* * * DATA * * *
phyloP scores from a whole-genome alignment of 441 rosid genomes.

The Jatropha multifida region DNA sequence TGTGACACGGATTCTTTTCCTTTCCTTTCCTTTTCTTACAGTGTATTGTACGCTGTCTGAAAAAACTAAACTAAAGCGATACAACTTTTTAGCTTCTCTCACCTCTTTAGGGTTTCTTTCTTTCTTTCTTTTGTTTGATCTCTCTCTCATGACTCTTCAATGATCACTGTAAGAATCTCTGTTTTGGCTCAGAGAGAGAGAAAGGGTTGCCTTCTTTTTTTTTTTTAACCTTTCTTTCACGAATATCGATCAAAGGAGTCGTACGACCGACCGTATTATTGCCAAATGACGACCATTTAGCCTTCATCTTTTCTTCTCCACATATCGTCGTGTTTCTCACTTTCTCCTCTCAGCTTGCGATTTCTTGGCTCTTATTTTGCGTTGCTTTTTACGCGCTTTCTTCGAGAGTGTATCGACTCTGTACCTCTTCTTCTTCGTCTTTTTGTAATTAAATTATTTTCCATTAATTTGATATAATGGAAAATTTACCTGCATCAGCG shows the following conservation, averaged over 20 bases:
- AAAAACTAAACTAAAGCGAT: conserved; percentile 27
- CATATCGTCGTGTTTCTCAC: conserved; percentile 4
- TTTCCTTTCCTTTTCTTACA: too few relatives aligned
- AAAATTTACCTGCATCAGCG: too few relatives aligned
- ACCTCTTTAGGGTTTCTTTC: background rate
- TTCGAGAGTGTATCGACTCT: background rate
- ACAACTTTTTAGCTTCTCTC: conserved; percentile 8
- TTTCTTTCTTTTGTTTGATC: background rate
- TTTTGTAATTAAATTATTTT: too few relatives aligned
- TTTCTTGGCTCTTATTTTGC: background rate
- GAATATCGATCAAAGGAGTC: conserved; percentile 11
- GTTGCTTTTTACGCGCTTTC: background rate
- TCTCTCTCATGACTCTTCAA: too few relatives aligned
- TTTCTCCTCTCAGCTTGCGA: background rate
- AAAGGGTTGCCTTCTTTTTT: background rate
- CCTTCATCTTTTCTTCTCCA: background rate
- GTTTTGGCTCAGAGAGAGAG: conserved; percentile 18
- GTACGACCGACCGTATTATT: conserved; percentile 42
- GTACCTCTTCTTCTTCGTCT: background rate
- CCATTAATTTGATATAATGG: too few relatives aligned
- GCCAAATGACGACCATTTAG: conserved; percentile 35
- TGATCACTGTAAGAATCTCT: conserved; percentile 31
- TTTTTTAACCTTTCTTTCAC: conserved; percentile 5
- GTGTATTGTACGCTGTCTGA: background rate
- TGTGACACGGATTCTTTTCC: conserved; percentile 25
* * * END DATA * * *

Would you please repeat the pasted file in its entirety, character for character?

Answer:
phyloP scores from a whole-genome alignment of 441 rosid genomes.

The Jatropha multifida region DNA sequence TGTGACACGGATTCTTTTCCTTTCCTTTCCTTTTCTTACAGTGTATTGTACGCTGTCTGAAAAAACTAAACTAAAGCGATACAACTTTTTAGCTTCTCTCACCTCTTTAGGGTTTCTTTCTTTCTTTCTTTTGTTTGATCTCTCTCTCATGACTCTTCAATGATCACTGTAAGAATCTCTGTTTTGGCTCAGAGAGAGAGAAAGGGTTGCCTTCTTTTTTTTTTTTAACCTTTCTTTCACGAATATCGATCAAAGGAGTCGTACGACCGACCGTATTATTGCCAAATGACGACCATTTAGCCTTCATCTTTTCTTCTCCACATATCGTCGTGTTTCTCACTTTCTCCTCTCAGCTTGCGATTTCTTGGCTCTTATTTTGCGTTGCTTTTTACGCGCTTTCTTCGAGAGTGTATCGACTCTGTACCTCTTCTTCTTCGTCTTTTTGTAATTAAATTATTTTCCATTAATTTGATATAATGGAAAATTTACCTGCATCAGCG shows the following conservation, averaged over 20 bases:
- AAAAACTAAACTAAAGCGAT: conserved; percentile 27
- CATATCGTCGTGTTTCTCAC: conserved; percentile 4
- TTTCCTTTCCTTTTCTTACA: too few relatives aligned
- AAAATTTACCTGCATCAGCG: too few relatives aligned
- ACCTCTTTAGGGTTTCTTTC: background rate
- TTCGAGAGTGTATCGACTCT: background rate
- ACAACTTTTTAGCTTCTCTC: conserved; percentile 8
- TTTCTTTCTTTTGTTTGATC: background rate
- TTTTGTAATTAAATTATTTT: too few relatives aligned
- TTTCTTGGCTCTTATTTTGC: background rate
- GAATATCGATCAAAGGAGTC: conserved; percentile 11
- GTTGCTTTTTACGCGCTTTC: background rate
- TCTCTCTCATGACTCTTCAA: too few relatives aligned
- TTTCTCCTCTCAGCTTGCGA: background rate
- AAAGGGTTGCCTTCTTTTTT: background rate
- CCTTCATCTTTTCTTCTCCA: background rate
- GTTTTGGCTCAGAGAGAGAG: conserved; percentile 18
- GTACGACCGACCGTATTATT: conserved; percentile 42
- GTACCTCTTCTTCTTCGTCT: background rate
- CCATTAATTTGATATAATGG: too few relatives aligned
- GCCAAATGACGACCATTTAG: conserved; percentile 35
- TGATCACTGTAAGAATCTCT: conserved; percentile 31
- TTTTTTAACCTTTCTTTCAC: conserved; percentile 5
- GTGTATTGTACGCTGTCTGA: background rate
- TGTGACACGGATTCTTTTCC: conserved; percentile 25